The Harper Government

Hi Internet, it’s Monday, March 7th, and I’m mad at the Prime Minister’s Office.

Consider this your disclaimer. If you are not interested in hearing me rant about politics, best to skip this one.

Ok, here’s the CBC clip:


“Maybe we’ll look at it”? Clearly you misjudged, Stockwell.

Let me tell you a story. You might have heard it before.

There was once an army general who had led many successful missions and was very popular with both the people and the administration of his country. The administration in question was extremely ineffective, so the general joined forces with several powerful men and staged a coup which replaced a constitutional government with a consulate. He was elected First Consul, making him the head of state. Two years later, he used this position to pass into law a document that said (translated):

Article 1. The French people name, and the Senate proclaims Napoleon-Bonaparte First Consul for Life.

That was in 1802. By the end of 1804, Napoleon had crowned himself Emperor. The same arrogance which made him Emperor of France led him to alienate his already destitute country from any potential allies. After he failed to take Russia in 1812, the other European nations allied themselves against France. His rule was brought to an end in 1814, by which time France’s multitude of enemies had taken Paris. They laid the blame of unrest in Europe squarely on Napoleon’s head and forced him into exile.

History is important. In the words of George Santayana, “those who cannot remember the past are condemned to repeat it.” If Napoleon had not been so arrogant as to think he could succeed where Julius Caesar had failed, he might have found a way to avoid being singularly blamed for the unrest in Europe and exiled to Elba. If Hitler had been thinking of Napoleon, he might have realized that trying to invade Russia with winter coming on might not be a top-notch plan.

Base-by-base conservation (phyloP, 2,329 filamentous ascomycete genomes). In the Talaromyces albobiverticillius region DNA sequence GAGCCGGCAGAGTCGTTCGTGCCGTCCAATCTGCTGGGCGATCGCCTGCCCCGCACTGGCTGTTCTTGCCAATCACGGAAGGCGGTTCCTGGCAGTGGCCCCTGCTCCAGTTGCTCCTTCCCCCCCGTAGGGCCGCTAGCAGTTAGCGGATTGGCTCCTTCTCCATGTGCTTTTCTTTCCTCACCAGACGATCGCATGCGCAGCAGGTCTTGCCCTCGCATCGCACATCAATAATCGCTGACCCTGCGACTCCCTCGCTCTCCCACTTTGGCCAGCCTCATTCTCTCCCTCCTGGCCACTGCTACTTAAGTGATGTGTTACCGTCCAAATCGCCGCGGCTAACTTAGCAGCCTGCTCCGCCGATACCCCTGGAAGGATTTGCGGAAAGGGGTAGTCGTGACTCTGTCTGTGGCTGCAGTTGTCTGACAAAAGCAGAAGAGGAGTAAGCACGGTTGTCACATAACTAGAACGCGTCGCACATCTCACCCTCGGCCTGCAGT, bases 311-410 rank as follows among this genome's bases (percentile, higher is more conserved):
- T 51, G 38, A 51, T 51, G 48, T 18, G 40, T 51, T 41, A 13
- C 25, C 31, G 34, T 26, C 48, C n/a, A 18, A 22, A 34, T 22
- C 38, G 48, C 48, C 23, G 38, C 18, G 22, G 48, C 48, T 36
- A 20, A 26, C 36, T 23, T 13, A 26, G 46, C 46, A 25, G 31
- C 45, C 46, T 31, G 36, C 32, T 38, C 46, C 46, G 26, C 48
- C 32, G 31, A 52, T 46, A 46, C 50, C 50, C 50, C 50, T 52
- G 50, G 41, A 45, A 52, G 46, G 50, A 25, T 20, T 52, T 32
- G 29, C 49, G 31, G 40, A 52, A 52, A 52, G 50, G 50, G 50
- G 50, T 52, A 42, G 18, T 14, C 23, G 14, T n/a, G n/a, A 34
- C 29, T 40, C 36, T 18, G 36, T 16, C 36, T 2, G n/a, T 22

I am not saying that Stephen Harper is going to wage war against Canada’s allies and attempt to take over the Western World. But his office’s “re-branding” of the Government of Canada speaks of an arrogance that can’t be ignored.

Prime Minister Harper has had the top seat in the country since five years ago last month. He has won 2 elections. He has never, ever, had the support of the majority of the House of Commons, or the majority of the Canadian people. In addition to the implication that he is the government – and Canadians, let us never forget that it is OUR government, to elect and to influence as we see fit – he is implying it in the face of the fact that he is not able to govern singularly. He won’t be able to do that until he wins a majority, and even then, only if he retains the support of the Conservative members of the House.

We don’t have to stand for this, and it doesn’t have to get worse before it gets better. Napoleon’s people – the ones he spoke for when he claimed that they named him First Consul for life – didn’t have the access to information that we have. A lot of us know about this, which already has us ahead of the French in 1802. We have free press. We have a national administrative system which is structured around the will of the people. We have the ability to send letters and sign petitions without fear of reprisal from above.

In itself, re-naming the government on internal documents seems like a tiny change that will have no effect on the average Canadian. But the attitude that justifies this change is very dangerous in a national leader; as history has shown us time and time again, leaders who exhibit this attitude have a way of leading their countries straight into the ground.

Article 1. The French people name, and the Senate proclaims Napoleon-Bonaparte First Consul for Life.